Kyūdō

kyudoJapanese archeryarchery
Skilled in mounted combat and archery (kyūdō), these clan warriors became the Emperor's preferred tool for putting down rebellions; the most well-known of which was Sakanoue no Tamuramaro.
Kyūdō is based on kyūjutsu ("art of archery"), which originated with the samurai class of feudal Japan.

Taira clan

TairaHeikeHeike clan
As the power of these regional clans grew, their chief was typically a distant relative of the Emperor and a lesser member of either the Fujiwara, Minamoto, or Taira clans.
Taira clan was a major Japanese clan of samurai.

Taira no Kiyomori

KiyomoriKiyomori TairaTaira Kiyomori
The victor, Taira no Kiyomori, became an imperial advisor and was the first warrior to attain such a position.
He established the first samurai-dominated administrative government in the history of Japan.

Heian period

Japan (Heian period)HeianHeian era
In the early Heian period, during the late 8th and early 9th centuries, Emperor Kanmu sought to consolidate and expand his rule in northern Honshū, and sent military campaigns against the Emishi, who resisted the governance of the Kyoto-based imperial court.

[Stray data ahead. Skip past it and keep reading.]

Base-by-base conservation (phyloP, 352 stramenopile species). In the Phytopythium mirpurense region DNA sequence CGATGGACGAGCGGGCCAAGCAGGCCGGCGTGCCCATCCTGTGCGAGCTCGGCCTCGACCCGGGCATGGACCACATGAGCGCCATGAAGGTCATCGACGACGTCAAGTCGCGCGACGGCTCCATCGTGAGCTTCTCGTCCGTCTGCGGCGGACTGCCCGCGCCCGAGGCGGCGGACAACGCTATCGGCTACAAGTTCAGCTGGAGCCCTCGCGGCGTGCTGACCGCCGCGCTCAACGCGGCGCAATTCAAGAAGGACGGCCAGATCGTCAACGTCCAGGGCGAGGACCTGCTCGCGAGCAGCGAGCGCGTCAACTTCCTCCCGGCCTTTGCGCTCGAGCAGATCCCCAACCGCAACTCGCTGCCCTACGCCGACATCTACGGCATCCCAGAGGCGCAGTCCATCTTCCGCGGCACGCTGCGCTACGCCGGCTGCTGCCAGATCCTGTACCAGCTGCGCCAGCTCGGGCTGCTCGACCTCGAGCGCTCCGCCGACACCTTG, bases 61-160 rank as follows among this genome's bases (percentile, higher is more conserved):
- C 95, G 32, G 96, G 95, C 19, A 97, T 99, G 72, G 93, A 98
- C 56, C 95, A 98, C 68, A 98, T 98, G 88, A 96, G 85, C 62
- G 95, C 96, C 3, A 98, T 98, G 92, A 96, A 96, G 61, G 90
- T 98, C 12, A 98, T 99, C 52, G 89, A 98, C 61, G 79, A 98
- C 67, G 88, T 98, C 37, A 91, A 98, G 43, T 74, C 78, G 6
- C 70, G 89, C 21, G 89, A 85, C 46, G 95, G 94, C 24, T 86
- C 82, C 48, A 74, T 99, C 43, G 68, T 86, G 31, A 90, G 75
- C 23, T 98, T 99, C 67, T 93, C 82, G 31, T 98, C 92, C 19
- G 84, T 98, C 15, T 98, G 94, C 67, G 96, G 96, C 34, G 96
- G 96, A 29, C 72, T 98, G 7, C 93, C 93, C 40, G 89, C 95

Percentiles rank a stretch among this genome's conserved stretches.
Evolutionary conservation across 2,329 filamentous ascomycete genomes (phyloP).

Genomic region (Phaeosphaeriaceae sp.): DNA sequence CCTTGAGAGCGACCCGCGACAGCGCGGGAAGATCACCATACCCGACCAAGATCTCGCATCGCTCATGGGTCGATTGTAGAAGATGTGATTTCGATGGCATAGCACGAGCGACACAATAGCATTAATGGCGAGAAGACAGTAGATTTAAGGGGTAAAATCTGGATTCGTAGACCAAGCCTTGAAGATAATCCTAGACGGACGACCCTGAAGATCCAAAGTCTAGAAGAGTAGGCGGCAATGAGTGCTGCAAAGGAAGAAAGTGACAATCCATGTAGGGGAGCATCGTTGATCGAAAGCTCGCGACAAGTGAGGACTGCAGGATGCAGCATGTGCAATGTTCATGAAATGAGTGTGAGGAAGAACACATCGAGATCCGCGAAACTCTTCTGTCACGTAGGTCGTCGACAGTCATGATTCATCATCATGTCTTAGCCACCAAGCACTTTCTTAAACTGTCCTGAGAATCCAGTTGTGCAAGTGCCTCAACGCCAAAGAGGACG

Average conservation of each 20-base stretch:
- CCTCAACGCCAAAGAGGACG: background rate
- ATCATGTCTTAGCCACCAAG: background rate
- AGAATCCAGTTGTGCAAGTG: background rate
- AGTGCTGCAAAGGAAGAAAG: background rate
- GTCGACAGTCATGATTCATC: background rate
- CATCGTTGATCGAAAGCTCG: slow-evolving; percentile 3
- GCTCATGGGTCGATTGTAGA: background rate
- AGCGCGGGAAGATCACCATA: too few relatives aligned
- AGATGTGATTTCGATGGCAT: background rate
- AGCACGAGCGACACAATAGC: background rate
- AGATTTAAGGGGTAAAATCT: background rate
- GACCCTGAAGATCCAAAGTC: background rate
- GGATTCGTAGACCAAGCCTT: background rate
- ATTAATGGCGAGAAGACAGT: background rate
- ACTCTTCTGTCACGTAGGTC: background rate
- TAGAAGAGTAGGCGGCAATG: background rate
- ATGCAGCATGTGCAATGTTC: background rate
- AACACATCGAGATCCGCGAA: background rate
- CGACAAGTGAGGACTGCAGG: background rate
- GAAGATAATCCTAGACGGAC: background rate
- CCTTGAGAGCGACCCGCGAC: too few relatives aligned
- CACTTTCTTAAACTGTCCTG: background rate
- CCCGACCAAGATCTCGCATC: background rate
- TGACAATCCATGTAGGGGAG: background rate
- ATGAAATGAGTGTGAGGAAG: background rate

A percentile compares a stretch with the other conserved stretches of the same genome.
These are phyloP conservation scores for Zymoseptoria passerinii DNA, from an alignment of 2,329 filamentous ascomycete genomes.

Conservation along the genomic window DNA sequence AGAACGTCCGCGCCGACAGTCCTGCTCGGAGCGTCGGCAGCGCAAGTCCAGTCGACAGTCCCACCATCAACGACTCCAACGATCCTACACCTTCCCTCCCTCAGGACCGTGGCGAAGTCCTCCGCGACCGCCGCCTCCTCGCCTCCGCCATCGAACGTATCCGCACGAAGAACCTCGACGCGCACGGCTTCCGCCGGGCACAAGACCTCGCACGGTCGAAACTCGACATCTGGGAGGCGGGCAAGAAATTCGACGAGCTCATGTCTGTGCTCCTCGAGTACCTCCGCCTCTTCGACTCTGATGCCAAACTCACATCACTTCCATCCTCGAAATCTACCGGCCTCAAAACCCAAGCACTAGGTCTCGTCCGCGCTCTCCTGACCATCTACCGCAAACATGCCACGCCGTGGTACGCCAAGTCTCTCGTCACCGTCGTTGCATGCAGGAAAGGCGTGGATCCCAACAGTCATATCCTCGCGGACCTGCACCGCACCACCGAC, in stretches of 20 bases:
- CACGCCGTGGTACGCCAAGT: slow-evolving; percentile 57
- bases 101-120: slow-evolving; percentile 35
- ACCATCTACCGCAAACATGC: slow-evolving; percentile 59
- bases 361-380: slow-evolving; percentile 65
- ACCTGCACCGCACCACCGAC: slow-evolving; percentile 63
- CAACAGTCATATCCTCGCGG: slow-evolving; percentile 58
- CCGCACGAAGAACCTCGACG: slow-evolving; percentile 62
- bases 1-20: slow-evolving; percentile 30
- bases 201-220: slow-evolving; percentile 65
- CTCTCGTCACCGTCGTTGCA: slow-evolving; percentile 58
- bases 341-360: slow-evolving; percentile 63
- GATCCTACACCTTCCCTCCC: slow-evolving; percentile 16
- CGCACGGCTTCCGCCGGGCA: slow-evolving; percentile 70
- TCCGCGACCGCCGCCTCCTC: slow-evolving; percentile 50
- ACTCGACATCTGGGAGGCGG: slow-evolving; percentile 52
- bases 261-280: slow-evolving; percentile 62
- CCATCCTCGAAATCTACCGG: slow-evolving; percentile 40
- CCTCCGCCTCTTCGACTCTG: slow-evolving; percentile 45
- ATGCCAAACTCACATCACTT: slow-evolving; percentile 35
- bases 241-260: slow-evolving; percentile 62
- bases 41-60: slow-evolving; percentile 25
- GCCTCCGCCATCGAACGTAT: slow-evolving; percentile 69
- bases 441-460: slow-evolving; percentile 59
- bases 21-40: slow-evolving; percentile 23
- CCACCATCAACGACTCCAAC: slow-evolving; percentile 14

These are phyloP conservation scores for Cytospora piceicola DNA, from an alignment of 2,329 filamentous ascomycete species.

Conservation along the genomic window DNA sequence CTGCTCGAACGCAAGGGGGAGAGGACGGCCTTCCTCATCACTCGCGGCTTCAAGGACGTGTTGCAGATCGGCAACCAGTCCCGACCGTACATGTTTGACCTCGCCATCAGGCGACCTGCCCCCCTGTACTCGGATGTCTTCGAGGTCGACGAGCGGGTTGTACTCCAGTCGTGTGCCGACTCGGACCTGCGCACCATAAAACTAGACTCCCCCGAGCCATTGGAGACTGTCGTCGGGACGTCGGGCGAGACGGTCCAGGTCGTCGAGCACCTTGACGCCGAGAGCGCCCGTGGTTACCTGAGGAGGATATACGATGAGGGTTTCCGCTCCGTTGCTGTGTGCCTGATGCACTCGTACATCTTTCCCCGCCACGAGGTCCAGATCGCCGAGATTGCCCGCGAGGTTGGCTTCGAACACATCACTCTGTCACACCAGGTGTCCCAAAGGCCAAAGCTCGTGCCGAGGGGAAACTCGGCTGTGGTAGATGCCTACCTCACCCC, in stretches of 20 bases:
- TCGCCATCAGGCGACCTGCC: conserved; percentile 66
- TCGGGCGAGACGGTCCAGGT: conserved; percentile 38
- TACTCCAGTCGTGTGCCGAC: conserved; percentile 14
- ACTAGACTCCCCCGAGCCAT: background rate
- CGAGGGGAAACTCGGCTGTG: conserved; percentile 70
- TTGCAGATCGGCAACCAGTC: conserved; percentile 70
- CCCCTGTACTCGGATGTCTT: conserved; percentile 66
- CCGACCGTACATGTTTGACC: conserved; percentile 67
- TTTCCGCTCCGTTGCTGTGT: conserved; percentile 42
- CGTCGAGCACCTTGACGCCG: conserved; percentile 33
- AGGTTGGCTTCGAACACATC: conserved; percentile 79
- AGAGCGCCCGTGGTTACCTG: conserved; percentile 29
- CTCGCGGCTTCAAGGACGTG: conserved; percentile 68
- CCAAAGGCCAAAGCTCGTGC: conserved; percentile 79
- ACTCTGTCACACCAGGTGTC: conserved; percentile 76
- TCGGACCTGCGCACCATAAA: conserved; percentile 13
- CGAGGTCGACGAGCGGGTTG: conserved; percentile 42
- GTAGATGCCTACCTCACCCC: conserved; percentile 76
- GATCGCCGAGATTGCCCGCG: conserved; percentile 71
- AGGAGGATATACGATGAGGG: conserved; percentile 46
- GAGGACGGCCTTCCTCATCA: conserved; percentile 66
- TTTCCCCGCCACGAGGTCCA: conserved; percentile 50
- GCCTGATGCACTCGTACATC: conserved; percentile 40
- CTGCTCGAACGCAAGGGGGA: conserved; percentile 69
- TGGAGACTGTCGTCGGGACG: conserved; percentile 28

The period is also noted for the rise of the samurai class, which would eventually take power and start the feudal period of Japan.

Kamakura period

Japan (Kamakura period)KamakuraKamakura-period
Instead of ruling from Kyoto, he set up the shogunate in Kamakura, near his base of power.
The period is known for the emergence of the samurai, the warrior caste, and for the establishment of feudalism in Japan.

Hōgen rebellion

HōgenHogen RebellionHōgen'' Rebellion
Their involvement in the Hōgen Rebellion in the late Heian period consolidated their power, which later pitted the rivalry of Minamoto and Taira clans against each other in the Heiji Rebellion of 1160.
It created a foundation from which the dominance of the samurai clans would come to be established.

Kuge

court noblecourt nobilitynoblewoman
Through protective agreements and political marriages, the aristocrats accumulated political power, eventually surpassing the traditional aristocracy.
The kuge were important from the establishment of Kyoto as the capital during the Heian period in the late 8th century until the rise of the Kamakura shogunate in the 12th century, at which point it was eclipsed by the bushi.

Katana

samurai swordswordsamurai swords
The Japanese sword (katana) became renowned around the world for its sharpness and resistance to breaking.
It was used by the samurai of ancient and feudal Japan.